While the card was not PnP, its configuration settings were stored in an EEPROM. Note that the SG2.EXE program (Aztech's version of Creative's DIAGNOSE.EXE) that tests the card after initial installation of the software fails to detect the card - this is a bug - just fully power off, wait, and back on, and try again. Any resource setting changes need this full power-cycle for the setting changes to work.
Introduced: 1993 FM synthesizer: Yamaha YMF262-M (OPL3) or LS-212 Chipset: AZTSSPT0592-U01 (1st generation card) DAC: Yamaha YAC512 CD-ROM Interface: Mitsumi and Panasonic (NX Pro), SCSI and IDE (NX Pro Extra) Wavetable Support: None Plug & Play: No FCC ID: I38-MMSD802 or I38-SGNXPRO The first sound card that supported 5 sound standards: Ad Lib, Sound Blaster Pro 2.0, Covox Speech Thing, Disney Sound Source, and new to the Aztech line-up, Windows Sound System. Most cards have a proper OPL3 chip but some are known to have the LS-212 "copy". The card's wavetable connector only works in Windows 3.1, not DOS. Some NX Pro cards (like the one shown above) have a Mitsumi and Panasonic CD-ROM header, compatible with the Mitsumi LU005S or Panasonic CR-521 and CR-522 CD-ROM drives. Others have a SCSI and AT (IDE) CD-ROM header - this was called "NX Pro Extra". Aztech provided an optional 'Future Domain SCSI Upgrade Kit' which included a Future Domain SCSI controller chip and device driver software. The large socket in the top-left corner of these cards is for this SCSI controller chip (see first image below).
In June 1994, it was confirmed the Sound Galaxy Pro 16L sound card was bundled in Aztech Labs' Double Speed Pro 16 multimedia upgrade kit, which went on sale for $499. The kit also comprised the LMSI CM206 (Laser Magnetic Storage, Inc.) double-speed CD-ROM drive with minimum access time of 325ms, a set of fairly good speakers and a microphone. The CD-ROM used a 16-pin Philips interface. Bundled games in the kit were Jones in the Fast Lane, Battle Chess Enhanced CD, and Space Quest IV.
Introduced: 1994 FM synthesizer: Yamaha YMF262-M (OPL3) or LS-212 Audio codec: Crystal CS-4231-KL Chipset: AZT-1605-U05 (2nd generation chip) DAC: Yamaha YAC512 Wavetable Support: Yes CD-ROM Interface: Sony, Mitsumi and Panasonic FCC ID: I38-MMSN815 (Nova 16), I38-MMSN811 (Nova 16 Extra) The Nova 16 and Nova 16 Extra cards are Sound Blaster Pro 2.0-compatible. The base address can be chosen via jumper, but other changes must be chosen via the Aztech configurator software. There is a configurator that works in plain DOS, but it's hidden inside the Windows driver package which can't be extracted under DOS! If you install the Windows 3-floppy package below, you'll find a file called HWSET.EXE in the Utility directory of the NOVA16E directory. Note that Aztech had several different 'hwset' utilities and they are not cross-compatible between cards! This is the one program you need to get the card intialized and configured under pure DOS:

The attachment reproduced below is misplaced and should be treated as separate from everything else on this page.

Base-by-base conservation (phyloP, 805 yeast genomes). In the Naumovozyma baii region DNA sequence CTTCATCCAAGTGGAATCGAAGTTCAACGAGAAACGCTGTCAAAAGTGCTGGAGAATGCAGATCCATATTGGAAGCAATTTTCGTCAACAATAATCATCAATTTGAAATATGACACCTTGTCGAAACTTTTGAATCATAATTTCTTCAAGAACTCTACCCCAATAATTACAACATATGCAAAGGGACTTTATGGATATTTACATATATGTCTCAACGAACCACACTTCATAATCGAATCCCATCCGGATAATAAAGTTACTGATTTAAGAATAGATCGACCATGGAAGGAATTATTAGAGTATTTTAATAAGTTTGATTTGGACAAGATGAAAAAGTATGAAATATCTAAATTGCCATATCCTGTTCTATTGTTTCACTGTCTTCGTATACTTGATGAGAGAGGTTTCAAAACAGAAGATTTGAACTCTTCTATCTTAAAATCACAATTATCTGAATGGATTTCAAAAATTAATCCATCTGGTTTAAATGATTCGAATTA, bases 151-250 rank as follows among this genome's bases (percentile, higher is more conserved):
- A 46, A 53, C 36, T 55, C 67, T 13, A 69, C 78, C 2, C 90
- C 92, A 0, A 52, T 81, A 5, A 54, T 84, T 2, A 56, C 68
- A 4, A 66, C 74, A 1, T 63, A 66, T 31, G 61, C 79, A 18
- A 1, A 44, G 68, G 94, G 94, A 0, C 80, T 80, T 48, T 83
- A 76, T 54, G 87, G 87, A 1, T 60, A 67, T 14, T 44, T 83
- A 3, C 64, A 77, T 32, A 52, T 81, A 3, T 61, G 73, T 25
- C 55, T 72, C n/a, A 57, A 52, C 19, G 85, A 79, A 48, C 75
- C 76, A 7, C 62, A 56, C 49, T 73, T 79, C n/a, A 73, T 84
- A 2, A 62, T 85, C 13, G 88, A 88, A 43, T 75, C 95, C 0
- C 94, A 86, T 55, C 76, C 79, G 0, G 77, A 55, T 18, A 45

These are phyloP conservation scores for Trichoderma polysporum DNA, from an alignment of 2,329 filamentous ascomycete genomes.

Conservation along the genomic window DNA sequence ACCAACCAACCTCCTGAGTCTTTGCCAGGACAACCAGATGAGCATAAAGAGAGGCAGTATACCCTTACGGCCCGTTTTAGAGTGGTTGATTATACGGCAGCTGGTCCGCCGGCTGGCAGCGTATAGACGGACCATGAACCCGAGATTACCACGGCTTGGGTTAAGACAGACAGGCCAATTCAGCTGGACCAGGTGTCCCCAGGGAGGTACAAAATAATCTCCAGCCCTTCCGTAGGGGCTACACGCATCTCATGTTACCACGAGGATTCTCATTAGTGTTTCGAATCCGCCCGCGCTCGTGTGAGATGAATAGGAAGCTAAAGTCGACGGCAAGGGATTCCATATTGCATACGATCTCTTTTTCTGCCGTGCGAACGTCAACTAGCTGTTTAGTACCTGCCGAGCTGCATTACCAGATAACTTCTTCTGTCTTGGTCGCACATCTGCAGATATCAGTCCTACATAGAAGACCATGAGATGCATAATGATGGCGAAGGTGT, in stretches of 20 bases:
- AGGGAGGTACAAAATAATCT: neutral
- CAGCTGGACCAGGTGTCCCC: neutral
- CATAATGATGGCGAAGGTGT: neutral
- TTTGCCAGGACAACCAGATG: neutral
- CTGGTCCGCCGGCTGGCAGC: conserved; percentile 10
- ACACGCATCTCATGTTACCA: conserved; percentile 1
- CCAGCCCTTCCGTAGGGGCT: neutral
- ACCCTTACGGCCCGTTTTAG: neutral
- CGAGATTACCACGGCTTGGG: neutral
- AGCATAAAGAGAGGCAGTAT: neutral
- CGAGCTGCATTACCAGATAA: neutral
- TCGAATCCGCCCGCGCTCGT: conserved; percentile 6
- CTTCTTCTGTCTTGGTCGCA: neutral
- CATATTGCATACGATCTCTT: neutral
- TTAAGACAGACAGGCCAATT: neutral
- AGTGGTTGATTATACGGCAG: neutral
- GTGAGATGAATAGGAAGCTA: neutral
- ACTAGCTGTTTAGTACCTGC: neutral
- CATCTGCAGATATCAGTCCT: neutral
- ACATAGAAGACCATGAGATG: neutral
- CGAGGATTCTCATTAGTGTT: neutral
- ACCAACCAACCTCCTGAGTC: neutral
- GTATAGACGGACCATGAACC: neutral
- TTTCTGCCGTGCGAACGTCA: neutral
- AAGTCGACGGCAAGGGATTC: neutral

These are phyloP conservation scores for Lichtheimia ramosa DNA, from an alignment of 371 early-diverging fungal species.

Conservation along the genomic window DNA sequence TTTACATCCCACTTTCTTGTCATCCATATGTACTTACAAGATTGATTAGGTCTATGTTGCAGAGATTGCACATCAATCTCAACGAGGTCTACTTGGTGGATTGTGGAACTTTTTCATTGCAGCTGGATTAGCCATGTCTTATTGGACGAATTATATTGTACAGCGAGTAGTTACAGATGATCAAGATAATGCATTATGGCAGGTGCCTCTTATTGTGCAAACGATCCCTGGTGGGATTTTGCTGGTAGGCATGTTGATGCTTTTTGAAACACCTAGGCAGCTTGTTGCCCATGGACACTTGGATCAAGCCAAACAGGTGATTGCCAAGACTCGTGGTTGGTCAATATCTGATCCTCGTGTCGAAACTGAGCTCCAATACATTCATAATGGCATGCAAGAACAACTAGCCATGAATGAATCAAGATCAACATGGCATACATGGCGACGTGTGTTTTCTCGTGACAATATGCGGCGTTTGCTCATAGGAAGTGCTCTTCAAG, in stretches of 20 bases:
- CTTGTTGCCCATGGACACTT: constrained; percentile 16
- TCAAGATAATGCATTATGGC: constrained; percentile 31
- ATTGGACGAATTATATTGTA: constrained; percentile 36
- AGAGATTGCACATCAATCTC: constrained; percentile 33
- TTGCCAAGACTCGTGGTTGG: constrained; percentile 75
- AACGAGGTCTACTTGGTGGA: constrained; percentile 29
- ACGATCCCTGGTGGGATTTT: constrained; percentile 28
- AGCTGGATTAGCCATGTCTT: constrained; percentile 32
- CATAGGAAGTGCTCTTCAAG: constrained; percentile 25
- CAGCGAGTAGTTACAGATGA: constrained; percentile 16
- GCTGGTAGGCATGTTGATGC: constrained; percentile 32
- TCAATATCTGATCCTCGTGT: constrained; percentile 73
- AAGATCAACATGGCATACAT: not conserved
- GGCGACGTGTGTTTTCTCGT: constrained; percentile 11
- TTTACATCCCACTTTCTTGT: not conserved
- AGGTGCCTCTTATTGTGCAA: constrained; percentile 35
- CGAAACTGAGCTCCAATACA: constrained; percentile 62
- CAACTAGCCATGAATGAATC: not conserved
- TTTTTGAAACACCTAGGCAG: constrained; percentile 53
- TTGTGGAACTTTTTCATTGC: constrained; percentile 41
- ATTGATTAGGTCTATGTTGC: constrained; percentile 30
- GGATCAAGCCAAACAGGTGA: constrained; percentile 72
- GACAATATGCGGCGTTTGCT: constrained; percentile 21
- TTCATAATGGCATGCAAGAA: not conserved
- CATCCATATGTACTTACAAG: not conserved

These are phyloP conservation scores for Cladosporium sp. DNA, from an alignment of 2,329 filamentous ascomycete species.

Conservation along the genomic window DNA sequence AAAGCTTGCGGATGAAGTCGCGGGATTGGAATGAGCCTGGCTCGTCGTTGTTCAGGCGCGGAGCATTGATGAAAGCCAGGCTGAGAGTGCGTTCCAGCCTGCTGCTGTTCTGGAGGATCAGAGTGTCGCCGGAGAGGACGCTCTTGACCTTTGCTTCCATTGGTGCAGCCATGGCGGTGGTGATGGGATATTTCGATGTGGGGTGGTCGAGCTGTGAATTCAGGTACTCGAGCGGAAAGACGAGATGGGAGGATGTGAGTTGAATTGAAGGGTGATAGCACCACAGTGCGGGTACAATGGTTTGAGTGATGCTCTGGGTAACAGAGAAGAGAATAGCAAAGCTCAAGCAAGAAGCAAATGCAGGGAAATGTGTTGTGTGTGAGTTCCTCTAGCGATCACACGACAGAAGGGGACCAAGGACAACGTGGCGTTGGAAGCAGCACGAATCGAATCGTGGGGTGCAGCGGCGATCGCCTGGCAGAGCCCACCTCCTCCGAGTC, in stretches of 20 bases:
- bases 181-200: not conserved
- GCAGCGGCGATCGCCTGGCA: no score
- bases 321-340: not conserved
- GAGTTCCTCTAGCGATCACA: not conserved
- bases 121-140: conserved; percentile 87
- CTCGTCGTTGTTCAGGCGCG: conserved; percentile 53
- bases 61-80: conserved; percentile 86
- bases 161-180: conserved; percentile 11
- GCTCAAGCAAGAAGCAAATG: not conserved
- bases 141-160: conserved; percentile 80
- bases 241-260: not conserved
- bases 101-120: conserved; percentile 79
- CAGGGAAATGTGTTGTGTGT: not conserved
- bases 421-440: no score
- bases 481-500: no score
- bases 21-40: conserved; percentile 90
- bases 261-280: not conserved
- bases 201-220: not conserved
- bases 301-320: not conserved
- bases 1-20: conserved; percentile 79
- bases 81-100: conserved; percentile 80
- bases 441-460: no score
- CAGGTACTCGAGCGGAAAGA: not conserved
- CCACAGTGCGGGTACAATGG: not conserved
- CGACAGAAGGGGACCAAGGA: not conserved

The Nova 16 sound card from Aztech Labs was bundled with two 'multimedia upgrade kits' that were very common around the mid-90s when everyone was talking multimedia as the latest buzzword and bandwagon to jump on. The kits that included Nova 16 were called 'Sound Galaxy Asteroid Multimedia Kit' and 'Sound Galaxy Voyager Multimedia Kit', priced at $349 and $399 respectively. Both came with a CDA 268-01A double-speed CD-ROM drive, but Asteroid got 4 bundled titles while Voyager got 7.
The MIDI/game port is MPU-401 compatible. The wavetable header is suitable for Aztech's WaveTide daughterboard only. As with most cards that came before it, the Pro 16 II is "auto-init" (automatic initialising) DMA which allowed the card to produce a continuous loop of double-buffered sound output.
The problem with this card is that it uses MIDI 330 by default which conflicts with other MIDI devices and you need to change it to 300 to make things work. Also, the DOS HWSET utility used with other Aztech cards DOES NOT work with this one, you need the config utility mentioned before.
Codenamed "Washington", the first Wavefront ICS cards from Aztech have 2MB of samples (the same as found in the Turtle Beach Tropez and Maui cards) and their "VoiceCrystal Lite" soundfont is better quality than the later Samsung-chipped ones that only had 1MB of samples.
Rich Heimlich said this: "Would have been a really nice 1-card solution except that Aztech decided to go the cheap route and use the less expensive and less functional WaveFront Lite chipset. It sounds as good as a Tropez but lacks the RAM feature. Another downside to the initial Waverider was its software implementation with a 37KB TSR needed to run General MIDI.". He scored it 3 out of 10 for digital quality and 4 out of 10 for music quality, with a total score of 5 out of 10.
This is one of the last cards produced by Aztech that is *not* PnP. It has no wavetable header since it has embedded wavetable support in the form of the Aztech AZ3320, which is a rebranded SEC (Samsung) 0164 and a 1 MB ROM that holds the samples. 2b1af7f3a8